Friday, October 23, 2009

Hand-Colored Cactus Postcards

Desert Prickly Pear, originally uploaded by Thee E. Aldriches.

rainbow cactus in bloom

The third section of T.S. Eliot's poem "The Hollow Men" reads:

This is the dead land
This is cactus land
Here the stone images
Are raised, here they receive
The supplication of a dead man's hand
Under the twinkle of a fading star.

Later, he goes on to replace the mulberry bush from the children's nursery rhyme with a prickly pear:

Here we go round the prickly pear
Prickly pear prickly pear
Here we go round the prickly pear
At five o'clock in the morning.

Well, Mr. Eliot obviously had the wrong idea about the desert. We desert dwellers know that, though it may be arid, the "cactus land" is by no means a "dead land."

I might also add that I feel just find going "'round the prickly pear." They grow beautiful flowers and produce delicious fruit, often called cactus figs. You can also eat the the leaf pads. They're called nopales and they taste kind of like mild asparagus. They taste great grilled with some salsa. If you're backpacking in the desert, cactus fruit, and particularly the ubiquitous nopales, can round out your meal and you don't have to carry them. They're around all year, too!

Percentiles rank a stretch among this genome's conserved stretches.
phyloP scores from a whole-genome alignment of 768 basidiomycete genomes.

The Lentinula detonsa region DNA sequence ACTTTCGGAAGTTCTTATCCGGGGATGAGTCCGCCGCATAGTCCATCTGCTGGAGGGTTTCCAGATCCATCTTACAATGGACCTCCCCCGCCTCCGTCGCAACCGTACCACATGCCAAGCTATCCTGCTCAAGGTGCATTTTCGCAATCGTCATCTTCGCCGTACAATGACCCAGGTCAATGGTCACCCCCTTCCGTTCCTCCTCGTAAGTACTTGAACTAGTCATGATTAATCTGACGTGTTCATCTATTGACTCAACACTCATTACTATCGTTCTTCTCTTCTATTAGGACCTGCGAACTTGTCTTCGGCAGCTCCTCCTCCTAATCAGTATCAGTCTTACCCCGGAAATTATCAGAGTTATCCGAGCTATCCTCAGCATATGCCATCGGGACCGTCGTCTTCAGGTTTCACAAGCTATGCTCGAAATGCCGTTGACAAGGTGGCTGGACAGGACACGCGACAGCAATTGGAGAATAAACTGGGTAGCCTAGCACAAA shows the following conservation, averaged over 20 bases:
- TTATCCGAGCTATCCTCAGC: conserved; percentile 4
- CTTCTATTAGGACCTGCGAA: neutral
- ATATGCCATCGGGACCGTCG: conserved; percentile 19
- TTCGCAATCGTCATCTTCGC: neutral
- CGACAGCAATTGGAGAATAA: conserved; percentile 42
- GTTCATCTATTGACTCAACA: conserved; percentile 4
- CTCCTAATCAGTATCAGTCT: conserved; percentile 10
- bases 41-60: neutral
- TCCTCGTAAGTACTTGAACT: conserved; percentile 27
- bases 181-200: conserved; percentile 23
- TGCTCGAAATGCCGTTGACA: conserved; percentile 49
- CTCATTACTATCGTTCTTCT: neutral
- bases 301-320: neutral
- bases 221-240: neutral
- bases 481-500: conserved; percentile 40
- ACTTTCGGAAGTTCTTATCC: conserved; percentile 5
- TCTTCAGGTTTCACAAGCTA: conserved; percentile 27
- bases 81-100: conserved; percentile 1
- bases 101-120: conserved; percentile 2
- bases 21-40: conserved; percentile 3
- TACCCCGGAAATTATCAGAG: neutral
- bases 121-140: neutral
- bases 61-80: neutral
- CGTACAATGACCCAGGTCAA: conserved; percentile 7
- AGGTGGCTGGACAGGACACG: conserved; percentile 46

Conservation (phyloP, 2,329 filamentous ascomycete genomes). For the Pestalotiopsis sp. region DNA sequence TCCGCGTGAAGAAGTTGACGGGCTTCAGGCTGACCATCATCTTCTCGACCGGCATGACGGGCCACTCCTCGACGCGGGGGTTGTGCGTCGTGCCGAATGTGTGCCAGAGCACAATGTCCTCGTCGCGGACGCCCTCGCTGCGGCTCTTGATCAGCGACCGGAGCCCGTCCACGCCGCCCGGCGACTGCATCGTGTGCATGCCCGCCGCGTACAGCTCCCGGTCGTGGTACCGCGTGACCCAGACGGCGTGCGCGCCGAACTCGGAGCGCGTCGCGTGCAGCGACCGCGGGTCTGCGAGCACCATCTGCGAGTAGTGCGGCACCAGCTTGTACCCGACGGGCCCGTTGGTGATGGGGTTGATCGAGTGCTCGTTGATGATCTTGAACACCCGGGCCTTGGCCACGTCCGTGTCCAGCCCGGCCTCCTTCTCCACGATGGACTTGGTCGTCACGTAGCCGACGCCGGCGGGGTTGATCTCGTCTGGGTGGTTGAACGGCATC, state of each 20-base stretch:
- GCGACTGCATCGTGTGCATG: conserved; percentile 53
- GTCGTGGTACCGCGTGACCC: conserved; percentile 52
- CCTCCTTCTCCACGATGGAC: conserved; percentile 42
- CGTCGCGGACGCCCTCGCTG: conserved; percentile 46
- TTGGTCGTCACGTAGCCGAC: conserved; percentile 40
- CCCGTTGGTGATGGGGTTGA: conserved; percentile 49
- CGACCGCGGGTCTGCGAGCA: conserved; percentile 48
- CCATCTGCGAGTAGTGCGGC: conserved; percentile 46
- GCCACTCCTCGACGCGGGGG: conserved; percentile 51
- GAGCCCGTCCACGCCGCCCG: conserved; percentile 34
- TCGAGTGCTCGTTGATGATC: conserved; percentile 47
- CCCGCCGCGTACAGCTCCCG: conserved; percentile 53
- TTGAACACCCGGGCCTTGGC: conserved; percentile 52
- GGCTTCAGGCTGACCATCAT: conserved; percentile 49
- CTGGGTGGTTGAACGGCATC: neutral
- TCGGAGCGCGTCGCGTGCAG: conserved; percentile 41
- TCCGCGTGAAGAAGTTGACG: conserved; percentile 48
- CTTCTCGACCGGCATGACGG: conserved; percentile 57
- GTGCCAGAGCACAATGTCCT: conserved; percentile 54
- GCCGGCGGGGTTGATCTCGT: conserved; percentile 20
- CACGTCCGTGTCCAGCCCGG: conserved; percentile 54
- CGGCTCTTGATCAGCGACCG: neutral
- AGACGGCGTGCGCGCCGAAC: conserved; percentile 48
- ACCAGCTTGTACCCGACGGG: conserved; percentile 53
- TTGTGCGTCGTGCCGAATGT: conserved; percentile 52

The first postcard shows a prickly pear. The reverse reads "A Desert Bouquet (Prickly Pear Cactus). It notes that it is hand-colored and sold in El Paso. The front notes that it is from 1925. The second post card is a rainbow cactus. We have one of these in our yard and it's very pretty. The reverse reads: "Rainbow Cactus in Bloom Roosevelt Arizona." This one was sold in Roosevelt, AZ. The Albertype Co. in Brooklyn, New York published both postcards.

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